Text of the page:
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The original Western Pacific Railroad was established in 1865 to build the westernmost portion of the Transcontinental Railroad between San Jose, California (later Oakland, California), and Sacramento, California. This company was absorbed into the Central Pacific Railroad in 1870.

The second company to use the name Western Pacific Railroad was founded in 1903. Under the direction of George Jay Gould I, the Western Pacific was founded to provide a standard gauge track connection to the Pacific Coast for his aspiring Gould transcontinental system. The construction was financed by the Denver and Rio Grande Western Railroad, a company in the Gould system, which lost access to California due to the attempted acquisition of the Southern Pacific Railroad by the Rio Grande's main rival, the Union Pacific Railroad. The Western Pacific Railroad acquired the Alameda and San Joaquin Railroad and began construction on what would become the Feather River Route. In 1909 it became the last major railroad completed into California. It used 85-lb rail on untreated ties, with no tie plates except on curves over one degree; in 1935 more than half of the main line still had its original rail, most of it having carried 150 million gross tons.[1]

About the Former WP.
In 1931 Western Pacific opened a main line north from the Feather River Canyon to the Great Northern Railway in northern California. This route, the "Highline", joined the Oakland – Salt Lake City main line at the Keddie Wye, a unique combination of two steel trestles and a tunnel forming a triangle of intersecting track. In 1935, the railroad went bankrupt because of decreased freight and passenger traffic caused by the Depression and had to be reorganized.[2]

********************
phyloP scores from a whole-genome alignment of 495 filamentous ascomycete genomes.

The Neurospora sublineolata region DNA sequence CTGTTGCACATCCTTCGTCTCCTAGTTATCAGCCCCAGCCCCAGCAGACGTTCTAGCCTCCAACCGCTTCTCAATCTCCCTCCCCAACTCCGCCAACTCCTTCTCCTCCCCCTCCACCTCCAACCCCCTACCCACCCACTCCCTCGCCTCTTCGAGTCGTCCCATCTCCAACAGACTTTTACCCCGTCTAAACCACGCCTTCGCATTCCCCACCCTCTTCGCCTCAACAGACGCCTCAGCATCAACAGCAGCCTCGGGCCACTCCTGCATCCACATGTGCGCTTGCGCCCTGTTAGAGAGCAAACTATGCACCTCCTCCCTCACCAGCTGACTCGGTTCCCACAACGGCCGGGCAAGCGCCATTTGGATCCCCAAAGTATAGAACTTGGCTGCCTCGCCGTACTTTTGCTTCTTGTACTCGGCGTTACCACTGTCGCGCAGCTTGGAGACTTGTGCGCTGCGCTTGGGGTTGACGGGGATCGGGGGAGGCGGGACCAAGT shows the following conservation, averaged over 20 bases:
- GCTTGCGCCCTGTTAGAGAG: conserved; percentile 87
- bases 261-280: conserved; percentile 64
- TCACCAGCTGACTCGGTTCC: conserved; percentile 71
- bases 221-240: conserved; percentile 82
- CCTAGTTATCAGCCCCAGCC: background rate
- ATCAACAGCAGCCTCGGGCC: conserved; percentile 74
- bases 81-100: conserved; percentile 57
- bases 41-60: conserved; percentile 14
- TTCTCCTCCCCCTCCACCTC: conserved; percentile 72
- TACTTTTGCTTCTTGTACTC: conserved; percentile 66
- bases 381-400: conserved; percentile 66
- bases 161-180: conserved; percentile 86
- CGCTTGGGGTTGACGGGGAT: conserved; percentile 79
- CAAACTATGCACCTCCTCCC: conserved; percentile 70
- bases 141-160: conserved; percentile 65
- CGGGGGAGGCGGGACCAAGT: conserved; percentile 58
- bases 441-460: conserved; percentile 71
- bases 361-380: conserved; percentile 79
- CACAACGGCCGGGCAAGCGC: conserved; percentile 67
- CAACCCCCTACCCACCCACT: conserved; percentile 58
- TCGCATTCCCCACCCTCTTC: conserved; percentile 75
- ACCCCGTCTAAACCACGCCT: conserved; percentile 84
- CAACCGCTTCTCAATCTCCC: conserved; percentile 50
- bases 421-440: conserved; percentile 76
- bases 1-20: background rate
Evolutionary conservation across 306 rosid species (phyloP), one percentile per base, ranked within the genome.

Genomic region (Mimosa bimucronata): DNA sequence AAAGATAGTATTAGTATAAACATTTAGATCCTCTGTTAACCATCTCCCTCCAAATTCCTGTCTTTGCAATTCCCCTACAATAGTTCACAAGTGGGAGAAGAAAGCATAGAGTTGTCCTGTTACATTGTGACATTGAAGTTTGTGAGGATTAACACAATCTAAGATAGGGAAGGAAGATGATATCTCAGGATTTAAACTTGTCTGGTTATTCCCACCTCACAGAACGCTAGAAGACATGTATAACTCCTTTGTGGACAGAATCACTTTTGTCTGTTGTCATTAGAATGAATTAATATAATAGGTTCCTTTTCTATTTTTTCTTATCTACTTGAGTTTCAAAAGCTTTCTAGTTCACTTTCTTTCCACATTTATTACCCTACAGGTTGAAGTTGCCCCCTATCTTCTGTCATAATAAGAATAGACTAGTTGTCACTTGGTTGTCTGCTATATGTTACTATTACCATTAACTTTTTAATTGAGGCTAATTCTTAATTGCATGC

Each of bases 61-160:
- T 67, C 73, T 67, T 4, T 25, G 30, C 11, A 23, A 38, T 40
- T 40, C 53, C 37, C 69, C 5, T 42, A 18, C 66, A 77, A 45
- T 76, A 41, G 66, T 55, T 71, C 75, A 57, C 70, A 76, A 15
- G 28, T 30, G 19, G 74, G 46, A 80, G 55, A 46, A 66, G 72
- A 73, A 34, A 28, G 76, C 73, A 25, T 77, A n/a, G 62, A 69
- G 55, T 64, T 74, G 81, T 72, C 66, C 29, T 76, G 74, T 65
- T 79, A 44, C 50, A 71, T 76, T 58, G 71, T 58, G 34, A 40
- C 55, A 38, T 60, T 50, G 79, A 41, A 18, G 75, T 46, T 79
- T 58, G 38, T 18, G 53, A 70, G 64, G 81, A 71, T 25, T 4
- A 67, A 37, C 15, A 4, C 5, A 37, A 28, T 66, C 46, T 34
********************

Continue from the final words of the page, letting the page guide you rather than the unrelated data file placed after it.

WP attracted rail enthusiasts from around the world. It operated the California Zephyr passenger train with the Denver and Rio Grande Western Railroad and the Chicago, Burlington and Quincy Railroad. The WP handled the "Silver Lady" from Oakland, California, to Salt Lake City, Utah from 1949–1970. The Western Pacific owned several connecting short-line railroads. The largest was the Sacramento Northern Railway, which once reached from San Francisco to Chico, California. Others included the Tidewater Southern Railway, the Central California Traction, the Indian Valley Railroad and the Deep Creek Railroad. At the end of 1970 WP operated 1,187 miles (1,910 km) of road and 1,980 miles (3,190 km) of track, not including its Sacramento Northern and Tidewater Southern subsidiaries.

The Western Pacific was acquired in 1983 by Union Pacific Corporation, which in 1996 would purchase its long-time rival, the Southern Pacific Railroad. In July 2005 Union Pacific unveiled a brand new EMD SD70ACe locomotive, Union Pacific 1983, painted as an homage to the Western Pacific.


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